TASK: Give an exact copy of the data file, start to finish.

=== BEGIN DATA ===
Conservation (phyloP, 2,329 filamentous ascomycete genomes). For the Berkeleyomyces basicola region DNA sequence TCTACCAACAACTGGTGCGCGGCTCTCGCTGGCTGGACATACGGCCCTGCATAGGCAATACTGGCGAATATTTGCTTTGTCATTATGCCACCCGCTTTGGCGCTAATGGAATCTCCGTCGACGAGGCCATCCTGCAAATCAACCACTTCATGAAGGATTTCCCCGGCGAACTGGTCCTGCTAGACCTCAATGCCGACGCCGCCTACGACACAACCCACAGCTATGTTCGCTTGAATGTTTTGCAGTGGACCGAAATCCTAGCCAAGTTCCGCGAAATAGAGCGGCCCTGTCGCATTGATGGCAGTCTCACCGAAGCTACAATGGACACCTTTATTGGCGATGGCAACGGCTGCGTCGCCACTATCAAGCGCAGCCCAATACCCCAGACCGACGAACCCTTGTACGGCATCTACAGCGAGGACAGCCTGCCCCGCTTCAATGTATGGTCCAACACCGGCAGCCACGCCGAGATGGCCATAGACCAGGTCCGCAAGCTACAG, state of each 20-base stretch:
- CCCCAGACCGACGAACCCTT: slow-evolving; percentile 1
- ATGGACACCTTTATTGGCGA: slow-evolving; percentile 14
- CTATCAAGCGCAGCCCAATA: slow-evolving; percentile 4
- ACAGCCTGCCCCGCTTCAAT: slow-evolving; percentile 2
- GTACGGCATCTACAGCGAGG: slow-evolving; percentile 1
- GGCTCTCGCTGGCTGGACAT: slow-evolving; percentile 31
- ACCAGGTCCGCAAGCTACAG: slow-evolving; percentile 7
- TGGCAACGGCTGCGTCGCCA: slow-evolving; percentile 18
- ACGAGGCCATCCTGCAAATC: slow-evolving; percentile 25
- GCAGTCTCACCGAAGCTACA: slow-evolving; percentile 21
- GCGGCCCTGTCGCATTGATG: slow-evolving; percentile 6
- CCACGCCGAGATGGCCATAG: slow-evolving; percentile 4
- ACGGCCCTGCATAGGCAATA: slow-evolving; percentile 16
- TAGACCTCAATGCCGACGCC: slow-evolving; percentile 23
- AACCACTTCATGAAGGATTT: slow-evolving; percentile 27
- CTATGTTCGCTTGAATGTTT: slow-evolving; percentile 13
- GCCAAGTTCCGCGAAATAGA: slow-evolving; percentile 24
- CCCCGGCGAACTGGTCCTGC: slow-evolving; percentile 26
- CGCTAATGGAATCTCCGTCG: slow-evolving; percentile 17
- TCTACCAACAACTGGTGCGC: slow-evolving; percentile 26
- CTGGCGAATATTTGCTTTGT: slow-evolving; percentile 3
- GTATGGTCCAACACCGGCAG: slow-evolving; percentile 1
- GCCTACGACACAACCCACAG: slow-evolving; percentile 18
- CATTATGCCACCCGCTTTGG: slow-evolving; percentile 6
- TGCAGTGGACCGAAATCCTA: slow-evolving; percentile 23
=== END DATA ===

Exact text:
Conservation (phyloP, 2,329 filamentous ascomycete genomes). For the Berkeleyomyces basicola region DNA sequence TCTACCAACAACTGGTGCGCGGCTCTCGCTGGCTGGACATACGGCCCTGCATAGGCAATACTGGCGAATATTTGCTTTGTCATTATGCCACCCGCTTTGGCGCTAATGGAATCTCCGTCGACGAGGCCATCCTGCAAATCAACCACTTCATGAAGGATTTCCCCGGCGAACTGGTCCTGCTAGACCTCAATGCCGACGCCGCCTACGACACAACCCACAGCTATGTTCGCTTGAATGTTTTGCAGTGGACCGAAATCCTAGCCAAGTTCCGCGAAATAGAGCGGCCCTGTCGCATTGATGGCAGTCTCACCGAAGCTACAATGGACACCTTTATTGGCGATGGCAACGGCTGCGTCGCCACTATCAAGCGCAGCCCAATACCCCAGACCGACGAACCCTTGTACGGCATCTACAGCGAGGACAGCCTGCCCCGCTTCAATGTATGGTCCAACACCGGCAGCCACGCCGAGATGGCCATAGACCAGGTCCGCAAGCTACAG, state of each 20-base stretch:
- CCCCAGACCGACGAACCCTT: slow-evolving; percentile 1
- ATGGACACCTTTATTGGCGA: slow-evolving; percentile 14
- CTATCAAGCGCAGCCCAATA: slow-evolving; percentile 4
- ACAGCCTGCCCCGCTTCAAT: slow-evolving; percentile 2
- GTACGGCATCTACAGCGAGG: slow-evolving; percentile 1
- GGCTCTCGCTGGCTGGACAT: slow-evolving; percentile 31
- ACCAGGTCCGCAAGCTACAG: slow-evolving; percentile 7
- TGGCAACGGCTGCGTCGCCA: slow-evolving; percentile 18
- ACGAGGCCATCCTGCAAATC: slow-evolving; percentile 25
- GCAGTCTCACCGAAGCTACA: slow-evolving; percentile 21
- GCGGCCCTGTCGCATTGATG: slow-evolving; percentile 6
- CCACGCCGAGATGGCCATAG: slow-evolving; percentile 4
- ACGGCCCTGCATAGGCAATA: slow-evolving; percentile 16
- TAGACCTCAATGCCGACGCC: slow-evolving; percentile 23
- AACCACTTCATGAAGGATTT: slow-evolving; percentile 27
- CTATGTTCGCTTGAATGTTT: slow-evolving; percentile 13
- GCCAAGTTCCGCGAAATAGA: slow-evolving; percentile 24
- CCCCGGCGAACTGGTCCTGC: slow-evolving; percentile 26
- CGCTAATGGAATCTCCGTCG: slow-evolving; percentile 17
- TCTACCAACAACTGGTGCGC: slow-evolving; percentile 26
- CTGGCGAATATTTGCTTTGT: slow-evolving; percentile 3
- GTATGGTCCAACACCGGCAG: slow-evolving; percentile 1
- GCCTACGACACAACCCACAG: slow-evolving; percentile 18
- CATTATGCCACCCGCTTTGG: slow-evolving; percentile 6
- TGCAGTGGACCGAAATCCTA: slow-evolving; percentile 23